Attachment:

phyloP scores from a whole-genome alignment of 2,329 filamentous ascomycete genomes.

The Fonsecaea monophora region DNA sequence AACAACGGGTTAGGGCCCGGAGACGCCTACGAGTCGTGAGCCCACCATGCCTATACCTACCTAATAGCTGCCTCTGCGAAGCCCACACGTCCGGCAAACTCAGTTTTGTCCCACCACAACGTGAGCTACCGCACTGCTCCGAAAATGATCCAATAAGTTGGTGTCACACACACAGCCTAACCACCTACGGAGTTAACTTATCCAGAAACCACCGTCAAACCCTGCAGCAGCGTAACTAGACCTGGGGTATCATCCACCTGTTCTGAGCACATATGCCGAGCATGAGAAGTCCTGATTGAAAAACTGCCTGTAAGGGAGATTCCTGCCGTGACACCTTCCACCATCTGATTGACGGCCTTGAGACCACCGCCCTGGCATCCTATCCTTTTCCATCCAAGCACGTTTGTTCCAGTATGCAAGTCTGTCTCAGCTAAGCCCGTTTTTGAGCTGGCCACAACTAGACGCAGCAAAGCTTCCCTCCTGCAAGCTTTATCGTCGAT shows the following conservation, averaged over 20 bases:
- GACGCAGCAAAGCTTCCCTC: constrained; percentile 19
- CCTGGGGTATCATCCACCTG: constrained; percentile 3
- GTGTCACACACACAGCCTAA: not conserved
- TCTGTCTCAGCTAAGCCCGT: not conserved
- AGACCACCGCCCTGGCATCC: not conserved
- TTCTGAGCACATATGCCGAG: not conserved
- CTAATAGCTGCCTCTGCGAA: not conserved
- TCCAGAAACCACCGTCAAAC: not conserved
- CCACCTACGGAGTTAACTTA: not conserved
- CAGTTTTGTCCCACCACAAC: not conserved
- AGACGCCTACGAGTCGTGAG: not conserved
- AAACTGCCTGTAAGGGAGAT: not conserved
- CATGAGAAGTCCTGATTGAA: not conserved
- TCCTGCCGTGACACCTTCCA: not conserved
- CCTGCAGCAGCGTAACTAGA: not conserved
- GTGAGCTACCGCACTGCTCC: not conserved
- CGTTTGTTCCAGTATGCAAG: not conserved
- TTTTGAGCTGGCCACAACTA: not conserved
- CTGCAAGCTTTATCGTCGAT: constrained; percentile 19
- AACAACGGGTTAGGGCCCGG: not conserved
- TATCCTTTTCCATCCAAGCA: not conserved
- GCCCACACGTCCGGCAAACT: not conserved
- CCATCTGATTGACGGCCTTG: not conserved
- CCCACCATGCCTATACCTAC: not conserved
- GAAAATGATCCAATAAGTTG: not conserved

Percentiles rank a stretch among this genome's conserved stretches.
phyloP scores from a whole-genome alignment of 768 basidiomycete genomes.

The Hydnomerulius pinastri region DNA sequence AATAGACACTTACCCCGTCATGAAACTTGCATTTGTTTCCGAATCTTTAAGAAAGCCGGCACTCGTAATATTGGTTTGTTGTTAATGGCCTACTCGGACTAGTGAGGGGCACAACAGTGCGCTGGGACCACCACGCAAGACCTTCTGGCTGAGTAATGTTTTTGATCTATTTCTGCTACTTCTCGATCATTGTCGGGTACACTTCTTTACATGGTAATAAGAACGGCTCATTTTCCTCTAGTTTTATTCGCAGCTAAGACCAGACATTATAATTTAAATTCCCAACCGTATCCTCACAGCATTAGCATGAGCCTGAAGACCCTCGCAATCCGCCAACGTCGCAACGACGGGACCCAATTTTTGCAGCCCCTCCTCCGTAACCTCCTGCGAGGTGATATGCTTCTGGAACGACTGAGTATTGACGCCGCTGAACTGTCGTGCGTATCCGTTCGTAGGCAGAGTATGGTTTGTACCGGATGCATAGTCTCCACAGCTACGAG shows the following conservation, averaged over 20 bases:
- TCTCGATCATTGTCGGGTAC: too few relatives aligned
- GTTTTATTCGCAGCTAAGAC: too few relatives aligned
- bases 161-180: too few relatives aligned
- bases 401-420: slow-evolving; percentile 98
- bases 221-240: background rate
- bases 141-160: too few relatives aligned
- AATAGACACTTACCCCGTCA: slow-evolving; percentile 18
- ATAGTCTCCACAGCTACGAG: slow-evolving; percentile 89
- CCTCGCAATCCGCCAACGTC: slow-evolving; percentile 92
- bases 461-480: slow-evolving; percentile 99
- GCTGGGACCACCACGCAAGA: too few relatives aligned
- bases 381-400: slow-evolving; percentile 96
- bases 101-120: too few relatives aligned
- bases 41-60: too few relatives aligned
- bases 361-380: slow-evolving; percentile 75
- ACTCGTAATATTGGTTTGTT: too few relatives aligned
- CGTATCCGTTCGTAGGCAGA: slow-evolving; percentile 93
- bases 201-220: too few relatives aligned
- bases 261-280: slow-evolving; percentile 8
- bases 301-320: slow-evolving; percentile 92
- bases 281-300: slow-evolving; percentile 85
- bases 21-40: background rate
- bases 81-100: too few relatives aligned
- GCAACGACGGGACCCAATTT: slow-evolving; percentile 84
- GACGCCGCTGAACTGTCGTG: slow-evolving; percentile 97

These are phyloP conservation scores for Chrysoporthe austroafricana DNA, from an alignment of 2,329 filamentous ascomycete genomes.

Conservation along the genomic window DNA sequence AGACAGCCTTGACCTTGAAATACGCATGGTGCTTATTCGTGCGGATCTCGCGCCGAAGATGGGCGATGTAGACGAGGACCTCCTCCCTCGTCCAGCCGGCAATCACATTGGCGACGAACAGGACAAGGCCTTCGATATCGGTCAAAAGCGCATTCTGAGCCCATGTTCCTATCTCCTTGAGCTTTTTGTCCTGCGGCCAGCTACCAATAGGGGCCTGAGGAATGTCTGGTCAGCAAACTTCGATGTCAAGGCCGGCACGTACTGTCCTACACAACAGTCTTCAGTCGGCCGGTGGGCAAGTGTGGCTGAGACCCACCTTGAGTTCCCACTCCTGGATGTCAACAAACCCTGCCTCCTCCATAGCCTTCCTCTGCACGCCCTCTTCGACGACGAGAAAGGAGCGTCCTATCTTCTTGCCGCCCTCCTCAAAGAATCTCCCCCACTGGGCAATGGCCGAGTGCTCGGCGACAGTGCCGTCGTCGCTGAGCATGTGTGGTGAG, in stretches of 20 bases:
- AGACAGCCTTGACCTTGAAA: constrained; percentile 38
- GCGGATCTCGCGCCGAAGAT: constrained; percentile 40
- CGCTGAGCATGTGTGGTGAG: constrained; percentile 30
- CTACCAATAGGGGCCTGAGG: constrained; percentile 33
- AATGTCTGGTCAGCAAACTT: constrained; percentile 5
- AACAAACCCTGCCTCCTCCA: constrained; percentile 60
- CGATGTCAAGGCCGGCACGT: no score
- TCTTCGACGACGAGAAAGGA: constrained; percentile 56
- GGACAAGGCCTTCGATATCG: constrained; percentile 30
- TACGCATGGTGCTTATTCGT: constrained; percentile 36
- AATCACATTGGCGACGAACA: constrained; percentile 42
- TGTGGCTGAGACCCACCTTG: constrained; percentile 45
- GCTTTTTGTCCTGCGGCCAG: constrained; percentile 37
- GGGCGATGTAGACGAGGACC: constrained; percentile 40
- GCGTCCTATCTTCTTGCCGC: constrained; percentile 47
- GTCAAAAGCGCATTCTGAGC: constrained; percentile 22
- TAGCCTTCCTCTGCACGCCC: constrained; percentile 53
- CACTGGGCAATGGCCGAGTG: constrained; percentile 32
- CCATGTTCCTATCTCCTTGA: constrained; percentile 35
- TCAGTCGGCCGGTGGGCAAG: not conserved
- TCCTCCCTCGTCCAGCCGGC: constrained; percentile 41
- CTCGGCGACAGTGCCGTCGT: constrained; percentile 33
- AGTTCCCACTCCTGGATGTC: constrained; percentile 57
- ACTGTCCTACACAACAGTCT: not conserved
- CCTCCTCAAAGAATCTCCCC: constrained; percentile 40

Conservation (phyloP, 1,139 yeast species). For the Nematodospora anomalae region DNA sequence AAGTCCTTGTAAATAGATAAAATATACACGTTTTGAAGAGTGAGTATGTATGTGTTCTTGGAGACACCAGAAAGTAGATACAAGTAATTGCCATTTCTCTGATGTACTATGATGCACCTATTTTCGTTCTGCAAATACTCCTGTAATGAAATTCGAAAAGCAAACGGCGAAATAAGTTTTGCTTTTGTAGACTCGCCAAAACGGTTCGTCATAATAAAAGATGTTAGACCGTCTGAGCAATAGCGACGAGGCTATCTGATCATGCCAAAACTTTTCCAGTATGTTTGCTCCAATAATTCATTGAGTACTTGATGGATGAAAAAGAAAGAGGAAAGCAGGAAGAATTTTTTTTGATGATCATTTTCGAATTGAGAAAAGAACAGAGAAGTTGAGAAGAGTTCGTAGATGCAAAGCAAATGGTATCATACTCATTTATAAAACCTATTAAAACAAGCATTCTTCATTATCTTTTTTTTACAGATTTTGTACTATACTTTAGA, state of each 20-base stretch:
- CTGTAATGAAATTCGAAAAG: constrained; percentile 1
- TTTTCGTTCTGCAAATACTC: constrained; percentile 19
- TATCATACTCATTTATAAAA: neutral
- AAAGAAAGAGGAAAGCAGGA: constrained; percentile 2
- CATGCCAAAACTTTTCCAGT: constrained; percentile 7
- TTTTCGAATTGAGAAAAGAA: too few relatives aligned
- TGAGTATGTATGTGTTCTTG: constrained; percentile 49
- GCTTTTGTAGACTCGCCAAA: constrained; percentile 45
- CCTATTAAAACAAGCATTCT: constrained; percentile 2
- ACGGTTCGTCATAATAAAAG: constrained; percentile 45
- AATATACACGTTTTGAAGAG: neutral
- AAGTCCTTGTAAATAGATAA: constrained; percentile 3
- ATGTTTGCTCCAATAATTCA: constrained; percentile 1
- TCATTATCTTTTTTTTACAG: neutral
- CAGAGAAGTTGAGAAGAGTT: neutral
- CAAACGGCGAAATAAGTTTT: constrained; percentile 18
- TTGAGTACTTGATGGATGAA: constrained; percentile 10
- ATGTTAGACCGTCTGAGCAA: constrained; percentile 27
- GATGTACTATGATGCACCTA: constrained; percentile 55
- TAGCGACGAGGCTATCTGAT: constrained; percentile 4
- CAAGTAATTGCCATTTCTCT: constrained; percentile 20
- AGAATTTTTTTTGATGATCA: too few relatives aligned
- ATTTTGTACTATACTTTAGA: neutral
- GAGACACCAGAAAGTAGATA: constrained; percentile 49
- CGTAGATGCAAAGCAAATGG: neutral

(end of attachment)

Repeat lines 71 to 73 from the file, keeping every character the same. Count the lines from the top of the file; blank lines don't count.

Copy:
- GGGCGATGTAGACGAGGACC: constrained; percentile 40
- GCGTCCTATCTTCTTGCCGC: constrained; percentile 47
- GTCAAAAGCGCATTCTGAGC: constrained; percentile 22